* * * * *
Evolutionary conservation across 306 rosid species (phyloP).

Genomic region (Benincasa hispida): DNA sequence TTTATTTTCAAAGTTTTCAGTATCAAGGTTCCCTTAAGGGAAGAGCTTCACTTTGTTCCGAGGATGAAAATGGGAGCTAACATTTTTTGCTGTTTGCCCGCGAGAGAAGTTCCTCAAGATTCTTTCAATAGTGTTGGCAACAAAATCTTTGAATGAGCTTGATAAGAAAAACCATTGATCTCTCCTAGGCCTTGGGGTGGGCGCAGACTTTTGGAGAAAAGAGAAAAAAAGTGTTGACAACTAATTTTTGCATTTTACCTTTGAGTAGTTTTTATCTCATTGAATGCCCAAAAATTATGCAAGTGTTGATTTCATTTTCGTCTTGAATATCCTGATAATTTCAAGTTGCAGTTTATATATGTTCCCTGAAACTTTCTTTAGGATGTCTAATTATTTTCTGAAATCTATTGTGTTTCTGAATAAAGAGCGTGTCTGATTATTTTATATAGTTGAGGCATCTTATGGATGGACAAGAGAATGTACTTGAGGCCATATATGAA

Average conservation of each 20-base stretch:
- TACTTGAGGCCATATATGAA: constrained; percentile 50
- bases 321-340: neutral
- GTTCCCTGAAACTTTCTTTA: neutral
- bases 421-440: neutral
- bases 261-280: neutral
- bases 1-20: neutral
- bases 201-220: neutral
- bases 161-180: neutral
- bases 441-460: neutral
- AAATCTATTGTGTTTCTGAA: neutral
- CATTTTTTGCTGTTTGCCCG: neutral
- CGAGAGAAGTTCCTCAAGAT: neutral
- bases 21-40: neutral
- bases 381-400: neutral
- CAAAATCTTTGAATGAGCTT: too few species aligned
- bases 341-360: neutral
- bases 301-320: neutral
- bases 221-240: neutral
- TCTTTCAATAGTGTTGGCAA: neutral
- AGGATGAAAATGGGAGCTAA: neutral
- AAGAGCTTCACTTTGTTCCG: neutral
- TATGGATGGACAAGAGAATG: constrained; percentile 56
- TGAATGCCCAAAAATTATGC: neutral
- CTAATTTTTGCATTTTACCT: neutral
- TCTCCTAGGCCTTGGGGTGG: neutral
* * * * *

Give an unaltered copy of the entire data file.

Evolutionary conservation across 306 rosid species (phyloP).

Genomic region (Benincasa hispida): DNA sequence TTTATTTTCAAAGTTTTCAGTATCAAGGTTCCCTTAAGGGAAGAGCTTCACTTTGTTCCGAGGATGAAAATGGGAGCTAACATTTTTTGCTGTTTGCCCGCGAGAGAAGTTCCTCAAGATTCTTTCAATAGTGTTGGCAACAAAATCTTTGAATGAGCTTGATAAGAAAAACCATTGATCTCTCCTAGGCCTTGGGGTGGGCGCAGACTTTTGGAGAAAAGAGAAAAAAAGTGTTGACAACTAATTTTTGCATTTTACCTTTGAGTAGTTTTTATCTCATTGAATGCCCAAAAATTATGCAAGTGTTGATTTCATTTTCGTCTTGAATATCCTGATAATTTCAAGTTGCAGTTTATATATGTTCCCTGAAACTTTCTTTAGGATGTCTAATTATTTTCTGAAATCTATTGTGTTTCTGAATAAAGAGCGTGTCTGATTATTTTATATAGTTGAGGCATCTTATGGATGGACAAGAGAATGTACTTGAGGCCATATATGAA

Average conservation of each 20-base stretch:
- TACTTGAGGCCATATATGAA: constrained; percentile 50
- bases 321-340: neutral
- GTTCCCTGAAACTTTCTTTA: neutral
- bases 421-440: neutral
- bases 261-280: neutral
- bases 1-20: neutral
- bases 201-220: neutral
- bases 161-180: neutral
- bases 441-460: neutral
- AAATCTATTGTGTTTCTGAA: neutral
- CATTTTTTGCTGTTTGCCCG: neutral
- CGAGAGAAGTTCCTCAAGAT: neutral
- bases 21-40: neutral
- bases 381-400: neutral
- CAAAATCTTTGAATGAGCTT: too few species aligned
- bases 341-360: neutral
- bases 301-320: neutral
- bases 221-240: neutral
- TCTTTCAATAGTGTTGGCAA: neutral
- AGGATGAAAATGGGAGCTAA: neutral
- AAGAGCTTCACTTTGTTCCG: neutral
- TATGGATGGACAAGAGAATG: constrained; percentile 56
- TGAATGCCCAAAAATTATGC: neutral
- CTAATTTTTGCATTTTACCT: neutral
- TCTCCTAGGCCTTGGGGTGG: neutral